Part of the problem lies in the professoriate. An iron law of academia holds that, with time, all disciplines bore even themselves. English professors drift away from novels and toward literary theory. Economists envy mathematicians. Political scientists give up grappling with dilemmas of power and governance—the concerns of thinkers from Aristotle to Max Weber and Hans Morgenthau—and make their own pastiche of the natural sciences with careful hypotheses about minute problems. Being monumentally wrong is less attractive than being unimportantly right. Research questions derive almost exclusively from what has gone unsaid in some previous scholarly conversation. As any graduate student learns early on, one must first “fill a hole in the literature” and only later figure out whether it was worth filling. Doctoral programs also do a criminally poor job of teaching young scholars to write and speak in multiple registers—that is, use jargon with their peers if necessary but then explain their findings to a broader audience with equal zeal and effectiveness.
Still, the cultishness of the American academy can be overstated. Today, younger scholars of Russia and Eurasia, for example, have language skills and local knowledge that are the envy of their older colleagues—in part because of decades of substantial federal investment in the field and in part because many current students actually hail from the region and have chosen to make their careers in American universities. Even the increasing quantification of political science can be a boon when abstract concepts are combined with grass-roots understanding of specific contexts. Statistical modeling, field experiments, and “big data” have revolutionized areas as diverse as development economics, public health, and product marketing. There is no reason that similar techniques shouldn’t enrich the study of international affairs, and the private sector is already forging ahead in that area. Companies such as Dataminr—a start-up that analyzes social-media postings for patterns to detect breaking news—now track everything from environmental crises to armed conflict. Foreign policy experts used to debate the causes of war. Now they can see them unspooling in real time.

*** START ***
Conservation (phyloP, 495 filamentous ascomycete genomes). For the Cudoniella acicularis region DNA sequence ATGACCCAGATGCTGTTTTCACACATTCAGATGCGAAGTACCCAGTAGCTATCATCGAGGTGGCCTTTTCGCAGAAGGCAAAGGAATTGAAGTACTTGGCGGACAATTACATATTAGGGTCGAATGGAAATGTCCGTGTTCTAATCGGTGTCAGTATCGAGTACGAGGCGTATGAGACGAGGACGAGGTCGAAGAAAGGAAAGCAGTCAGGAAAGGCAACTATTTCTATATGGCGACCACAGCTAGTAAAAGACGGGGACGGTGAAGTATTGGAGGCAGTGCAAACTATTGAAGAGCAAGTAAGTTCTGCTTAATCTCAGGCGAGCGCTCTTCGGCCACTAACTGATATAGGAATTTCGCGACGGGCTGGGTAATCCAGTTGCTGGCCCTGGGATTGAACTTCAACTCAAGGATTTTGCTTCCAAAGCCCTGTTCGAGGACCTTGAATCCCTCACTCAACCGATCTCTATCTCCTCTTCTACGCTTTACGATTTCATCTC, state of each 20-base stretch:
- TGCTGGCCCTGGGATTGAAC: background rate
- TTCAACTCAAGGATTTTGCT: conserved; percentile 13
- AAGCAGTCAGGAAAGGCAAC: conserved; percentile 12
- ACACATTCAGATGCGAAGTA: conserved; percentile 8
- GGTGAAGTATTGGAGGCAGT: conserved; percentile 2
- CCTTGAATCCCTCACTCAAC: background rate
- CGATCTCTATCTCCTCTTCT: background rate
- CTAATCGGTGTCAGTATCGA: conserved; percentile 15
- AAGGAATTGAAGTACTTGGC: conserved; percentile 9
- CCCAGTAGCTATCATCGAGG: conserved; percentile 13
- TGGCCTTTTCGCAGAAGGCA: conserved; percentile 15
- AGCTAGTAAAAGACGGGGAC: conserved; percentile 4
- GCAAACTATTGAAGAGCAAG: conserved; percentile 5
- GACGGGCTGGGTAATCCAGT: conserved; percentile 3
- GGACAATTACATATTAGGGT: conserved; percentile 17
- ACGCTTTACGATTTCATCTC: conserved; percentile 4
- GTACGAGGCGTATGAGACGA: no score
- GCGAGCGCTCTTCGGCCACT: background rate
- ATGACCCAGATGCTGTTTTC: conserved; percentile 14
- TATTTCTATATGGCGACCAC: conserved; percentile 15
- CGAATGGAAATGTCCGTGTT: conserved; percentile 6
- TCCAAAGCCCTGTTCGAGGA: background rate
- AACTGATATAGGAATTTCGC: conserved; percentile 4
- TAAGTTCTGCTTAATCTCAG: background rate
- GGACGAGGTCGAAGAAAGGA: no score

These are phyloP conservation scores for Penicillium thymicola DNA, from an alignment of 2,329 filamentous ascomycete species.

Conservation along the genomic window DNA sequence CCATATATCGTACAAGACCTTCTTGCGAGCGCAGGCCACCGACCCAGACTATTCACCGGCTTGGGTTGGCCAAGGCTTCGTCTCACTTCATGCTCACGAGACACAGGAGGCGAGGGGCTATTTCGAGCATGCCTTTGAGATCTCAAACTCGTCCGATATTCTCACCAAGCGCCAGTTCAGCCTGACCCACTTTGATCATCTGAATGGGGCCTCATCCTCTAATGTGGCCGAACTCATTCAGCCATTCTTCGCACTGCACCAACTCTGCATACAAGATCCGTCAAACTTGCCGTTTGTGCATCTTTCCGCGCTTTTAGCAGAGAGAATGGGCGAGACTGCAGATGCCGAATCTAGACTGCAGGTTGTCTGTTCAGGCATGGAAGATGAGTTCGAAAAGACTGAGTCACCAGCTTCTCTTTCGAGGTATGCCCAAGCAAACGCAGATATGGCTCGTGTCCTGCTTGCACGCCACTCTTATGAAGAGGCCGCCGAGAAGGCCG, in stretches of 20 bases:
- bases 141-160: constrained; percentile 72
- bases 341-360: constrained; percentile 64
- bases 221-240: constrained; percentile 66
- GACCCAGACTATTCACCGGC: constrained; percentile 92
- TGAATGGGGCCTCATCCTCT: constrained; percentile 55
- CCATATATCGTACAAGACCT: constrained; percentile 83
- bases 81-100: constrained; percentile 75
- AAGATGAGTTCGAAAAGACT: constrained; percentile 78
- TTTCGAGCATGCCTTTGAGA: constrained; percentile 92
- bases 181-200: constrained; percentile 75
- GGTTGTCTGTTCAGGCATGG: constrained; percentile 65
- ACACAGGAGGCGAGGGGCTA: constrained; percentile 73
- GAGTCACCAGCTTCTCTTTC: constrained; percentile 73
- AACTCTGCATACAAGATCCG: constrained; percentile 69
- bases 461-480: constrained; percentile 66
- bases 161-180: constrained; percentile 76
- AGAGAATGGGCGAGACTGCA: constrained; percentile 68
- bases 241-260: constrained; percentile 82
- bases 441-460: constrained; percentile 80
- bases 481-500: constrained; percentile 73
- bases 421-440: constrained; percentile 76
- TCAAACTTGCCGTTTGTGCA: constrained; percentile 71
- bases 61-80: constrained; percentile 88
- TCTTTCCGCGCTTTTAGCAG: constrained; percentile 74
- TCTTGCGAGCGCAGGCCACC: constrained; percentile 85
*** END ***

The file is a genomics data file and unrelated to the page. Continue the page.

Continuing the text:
The deeper problems are matters of money and partisan politics. In an Internet-connected world infused with global English, private funders have radically scaled back their support for work that requires what the political scientist Richard Fenno called “soaking and poking”: studying difficult languages, living in unfamiliar communities, and making sense of complex histories and cultures. Very few of the major U.S. foundations finance international and regional studies on levels approaching those of two decades ago. Foundation boards, influenced by the modish language of disruption and social entrepreneurship, want projects with actionable ideas and measurable impact. Over the short term, serious investments in building hard-to-acquire skills are unlikely to yield either. And these developments don’t represent a mere shift from the study of Russia and Eurasia to a focus on the Middle East and East Asia—a pivot that would be reasonable given changes in global politics. The Carnegie Corporation of New York, for example, ended its prestigious senior fellowship program on Muslim societies in 2009 and wound down its wider Islam Initiative shortly thereafter.
The U.S. government has followed suit. The suspension of Title VIII was only the latest in a series of cutbacks. The Foreign Language Assistance Program, created in 1988 to provide local schools with matching grants from the Department of Education for teaching foreign languages, ended in 2012. The previous year, Title VI funding for university-based regional studies fell by 40 percent and has flatlined since. If today’s Title VI appropriation were funded at the level it was during the Johnson administration, then it would total almost half a billion dollars after adjusting for inflation. Instead, the 2014 number stood at slightly below $64 million.
The same thing has happened with direct funding to undergraduates and graduate students, particularly when it comes to the National Security Education Program (NSEP), which offers students financial assistance for foreign-language study and cultural immersion. NSEP was established in 1991 on the initiative of David Boren, then a Democratic senator from Oklahoma, with the goal of training a new, post–Cold War generation of foreign affairs specialists. The program’s signature elements—Boren Scholarships and Boren Fellowships—offer grants of up to $30,000 to highly qualified undergraduates and graduate students in exchange for at least a year of federal government service in national security after graduation. For all its prestige, however, and despite nominal support among both liberals and conservatives, the Boren program offers fewer such awards today than it did in the mid-1990s.